isleomaniac

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About isleomaniac

  • Rank
    Senior Member

Converted

  • About Me:
    Worm Hatch Inspector
  • Interests (Hobbies, favorite activities, etc.):
    fishing, diving, surfing
  • What I do for a living:
    Retired

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  1. The next step is to try and tie a tiny # 22 fly imitating a high floating aphid, then the final challenge would be to actually catch some of those rising trout.
  2. I am closing in on woolly alder aphid which has a bluish head. We have smooth alder shrubs growing around the edges of ponds, and the aphids alternate between alder and maple trees. When colder weather happens as in November, a winged generation is produced.
  3. You are a brilliant man, so I bestow on you the Woolly Aphid Award for 2018.
  4. You would never know that I took at least one entomology course in college? So i dug out my bug book, and had I looked before, I would have found it in the first of the color plates. I didn't expect to see aphids on the water, so these tiny aphids most likely flew out of the trees and landed on the water. Probably from the willows along the ponds edge, other than that, there are pines, oaks, and tupelos, along with some shrubs such as blueberry, and sweet pepper bush. But there are many species of trees that are hosts for aphids. The next time I see aphids on the water, I will give the trees a closer inspection. There were also midges hatching that day, and on the water along with the tiny aphids. I have fished many midge hatches, and so I am quite familiar with these. The white cottony threads on the body are secreted from wax glands.
  5. That is it, very cool and thank you.
  6. Yes, Originally I thought it looked like a tiny version of a house fly, only it was mostly white with a blueish head.
  7. I saw these during a hatch on several Cape ponds this November. They are tiny, 1/8 to 3/16 long, looks like a white fluff ball floating high on the waters surface. Also have a blue head. The trout were rising on them. These got wet before I took the photos, so the white didn't show up as much.
  8. What's up with the boulders blocking access to Hoxie pond in Sandwich? Another shore access point gone?
  9. I recommend a buff plus a very extra-wide brimmed hat, I found one from gottahavahat.com
  10. I like Tyger Wire because it is knotable, just use a simple Davy's or double Davy's knot. Loop to loop to 30 or 40 lb mono leader. Between fly and loop, about 4" more or less. You can also tie some bluefish flies on a 1/0 or 2/0 4xl long shank hook. Tie the fly back at the hook bend and the long shank becomes the bite tippet.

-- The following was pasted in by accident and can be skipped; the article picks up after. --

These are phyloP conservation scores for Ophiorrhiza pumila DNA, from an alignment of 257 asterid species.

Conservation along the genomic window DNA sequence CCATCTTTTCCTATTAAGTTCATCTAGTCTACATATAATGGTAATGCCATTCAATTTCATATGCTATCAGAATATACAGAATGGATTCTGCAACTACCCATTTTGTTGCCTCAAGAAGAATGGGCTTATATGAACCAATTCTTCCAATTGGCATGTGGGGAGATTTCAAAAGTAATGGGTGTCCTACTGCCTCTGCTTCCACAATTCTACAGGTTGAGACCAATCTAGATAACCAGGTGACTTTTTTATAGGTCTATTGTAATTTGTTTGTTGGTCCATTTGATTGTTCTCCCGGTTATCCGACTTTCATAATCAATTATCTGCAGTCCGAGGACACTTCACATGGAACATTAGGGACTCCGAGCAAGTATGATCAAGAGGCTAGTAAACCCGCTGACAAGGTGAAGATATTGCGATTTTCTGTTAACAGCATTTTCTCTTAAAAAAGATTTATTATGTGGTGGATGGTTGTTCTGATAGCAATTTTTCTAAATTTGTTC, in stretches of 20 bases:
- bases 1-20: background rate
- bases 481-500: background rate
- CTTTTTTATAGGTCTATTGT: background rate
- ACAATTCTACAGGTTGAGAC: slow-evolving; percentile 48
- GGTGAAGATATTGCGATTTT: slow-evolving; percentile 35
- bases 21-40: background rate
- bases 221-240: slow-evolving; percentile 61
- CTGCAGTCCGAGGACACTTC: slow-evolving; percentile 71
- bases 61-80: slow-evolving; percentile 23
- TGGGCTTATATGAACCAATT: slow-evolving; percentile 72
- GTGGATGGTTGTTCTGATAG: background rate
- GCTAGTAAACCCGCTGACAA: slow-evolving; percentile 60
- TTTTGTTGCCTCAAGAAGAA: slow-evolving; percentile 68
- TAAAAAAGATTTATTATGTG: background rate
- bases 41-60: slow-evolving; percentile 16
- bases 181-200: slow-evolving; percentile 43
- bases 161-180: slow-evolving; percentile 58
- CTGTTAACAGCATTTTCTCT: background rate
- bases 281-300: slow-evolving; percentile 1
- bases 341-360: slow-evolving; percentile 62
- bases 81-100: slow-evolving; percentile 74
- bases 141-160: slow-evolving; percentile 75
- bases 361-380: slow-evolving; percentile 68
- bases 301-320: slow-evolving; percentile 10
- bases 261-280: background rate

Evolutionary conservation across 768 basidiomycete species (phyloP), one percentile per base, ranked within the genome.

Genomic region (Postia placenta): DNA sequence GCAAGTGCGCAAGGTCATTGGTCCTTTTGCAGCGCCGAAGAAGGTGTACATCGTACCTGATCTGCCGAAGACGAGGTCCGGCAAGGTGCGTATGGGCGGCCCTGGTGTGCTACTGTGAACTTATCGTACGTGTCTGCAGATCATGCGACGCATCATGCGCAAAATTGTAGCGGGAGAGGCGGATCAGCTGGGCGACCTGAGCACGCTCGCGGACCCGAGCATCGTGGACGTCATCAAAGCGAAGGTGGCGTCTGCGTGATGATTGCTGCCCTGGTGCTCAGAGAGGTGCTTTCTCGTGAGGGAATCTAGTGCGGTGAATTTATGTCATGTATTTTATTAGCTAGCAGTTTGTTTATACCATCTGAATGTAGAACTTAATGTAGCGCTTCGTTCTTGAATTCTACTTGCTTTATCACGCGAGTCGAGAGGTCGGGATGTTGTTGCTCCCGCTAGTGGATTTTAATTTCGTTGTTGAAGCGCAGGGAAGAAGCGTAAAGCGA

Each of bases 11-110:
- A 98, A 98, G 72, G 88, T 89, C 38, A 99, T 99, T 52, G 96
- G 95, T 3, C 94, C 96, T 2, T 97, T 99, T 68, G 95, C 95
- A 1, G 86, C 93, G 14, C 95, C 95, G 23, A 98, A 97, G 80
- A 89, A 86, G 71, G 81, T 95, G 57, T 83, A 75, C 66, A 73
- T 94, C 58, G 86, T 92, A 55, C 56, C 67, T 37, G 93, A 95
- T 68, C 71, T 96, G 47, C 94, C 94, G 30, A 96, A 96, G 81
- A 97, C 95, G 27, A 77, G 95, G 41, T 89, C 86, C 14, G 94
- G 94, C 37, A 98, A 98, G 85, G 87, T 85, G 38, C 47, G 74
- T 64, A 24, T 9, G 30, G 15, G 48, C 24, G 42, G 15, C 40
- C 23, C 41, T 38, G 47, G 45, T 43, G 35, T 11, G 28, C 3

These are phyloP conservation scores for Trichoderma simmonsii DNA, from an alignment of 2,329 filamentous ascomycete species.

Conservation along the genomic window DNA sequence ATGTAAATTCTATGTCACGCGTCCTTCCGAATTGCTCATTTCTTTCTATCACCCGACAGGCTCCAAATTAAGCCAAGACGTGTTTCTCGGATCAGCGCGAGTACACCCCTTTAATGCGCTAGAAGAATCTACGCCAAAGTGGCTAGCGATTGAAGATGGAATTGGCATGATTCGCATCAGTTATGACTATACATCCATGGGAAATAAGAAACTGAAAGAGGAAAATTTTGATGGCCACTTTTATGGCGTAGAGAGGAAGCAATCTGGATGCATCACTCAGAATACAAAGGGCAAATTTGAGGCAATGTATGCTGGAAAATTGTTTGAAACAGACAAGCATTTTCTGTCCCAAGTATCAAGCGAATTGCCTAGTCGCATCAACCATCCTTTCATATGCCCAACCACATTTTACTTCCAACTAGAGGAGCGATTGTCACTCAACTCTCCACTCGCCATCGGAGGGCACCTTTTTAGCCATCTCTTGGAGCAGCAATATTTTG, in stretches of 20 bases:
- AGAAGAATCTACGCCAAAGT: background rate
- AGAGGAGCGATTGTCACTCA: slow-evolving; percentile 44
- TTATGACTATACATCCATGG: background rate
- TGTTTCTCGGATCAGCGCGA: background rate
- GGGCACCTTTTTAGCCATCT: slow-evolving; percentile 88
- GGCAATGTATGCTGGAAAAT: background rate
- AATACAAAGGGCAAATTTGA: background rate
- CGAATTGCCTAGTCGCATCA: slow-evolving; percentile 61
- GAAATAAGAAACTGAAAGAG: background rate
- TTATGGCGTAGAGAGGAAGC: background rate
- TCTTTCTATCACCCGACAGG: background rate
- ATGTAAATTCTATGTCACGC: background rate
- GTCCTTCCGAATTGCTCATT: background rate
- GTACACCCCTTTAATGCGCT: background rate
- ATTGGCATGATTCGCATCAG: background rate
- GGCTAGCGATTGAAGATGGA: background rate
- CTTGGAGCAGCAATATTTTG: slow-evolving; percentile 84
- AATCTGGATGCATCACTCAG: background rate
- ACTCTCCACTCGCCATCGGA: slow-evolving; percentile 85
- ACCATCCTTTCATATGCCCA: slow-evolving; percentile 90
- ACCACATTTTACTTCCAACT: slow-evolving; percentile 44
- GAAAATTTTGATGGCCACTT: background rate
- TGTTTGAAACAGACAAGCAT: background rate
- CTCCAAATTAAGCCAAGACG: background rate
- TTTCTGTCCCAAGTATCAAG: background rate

11. One important consideration: If you are right handed, then your right hand will be on the cork grip out of harms way when you hook up with a big fish. Automatically your left hand will come up to tighten the drag, and it will also be out of harms way from the reel handle which if on the right side won't be able to rap or cut your fingers and knuckles. Fight the fish on the drag until it tires, and then switch hands and reel with your right hand. If it is a small fish which is most of the time, you strip the line back in anyway with your left hand instead of reeling.
  12. I have tried the flashlight inside option, but it did not find the tiny pin hole leaks of which I had many. With water inside the leg, you can see all the wet spots indicating tiny pin holes.
  13. Well, so far, the 6 hatches that I have found are below my average of 10 per year. I hope others are doing better? Here is what I have had to go through to find those 6 since May 1. During the 26 days of looking, I have visited 74 locations, with a few days searching as many as 8 different bodies of water. The sunny stretch leading up to the new moon on Wednesday 6/13 kept getting interrupted by cloudy days. For my last location, my one record from 2011, told me that I would need a stretch of 3-4 sunny days in a row. I usually end my season here and move on to other things, but might venture out to check on things during the next tide cycle for my area starting on Friday 6/15. By contrast, during my best year in 2014, out of 44 days of looking, I found 28 hatches. During this season, the weather with all the factors and variables were all near perfect in alignment.
  14. I use a can of Geocel elastomeric clear. It won't harden up on you in the tube like aqua seal and will last a long time in the can. For old waders, hang them up and fill one leg at a time with water, then mark the tiny leaks with a marker, empty, let dry, then repair on the outside. You can also repair from the inside instead, just pinch the marked spot, then go inside if you have more patience.
  15. Just a heads up, today's (Friday) full day of sun puts us just over the minimum required of 2 days of sun to stimulate a hatch at 2-1/2. The late evening high tides combined with this sunny stretch will be prime time, and especially so leading up to the new moon on Wednesday for the larger and deeper bodies of water.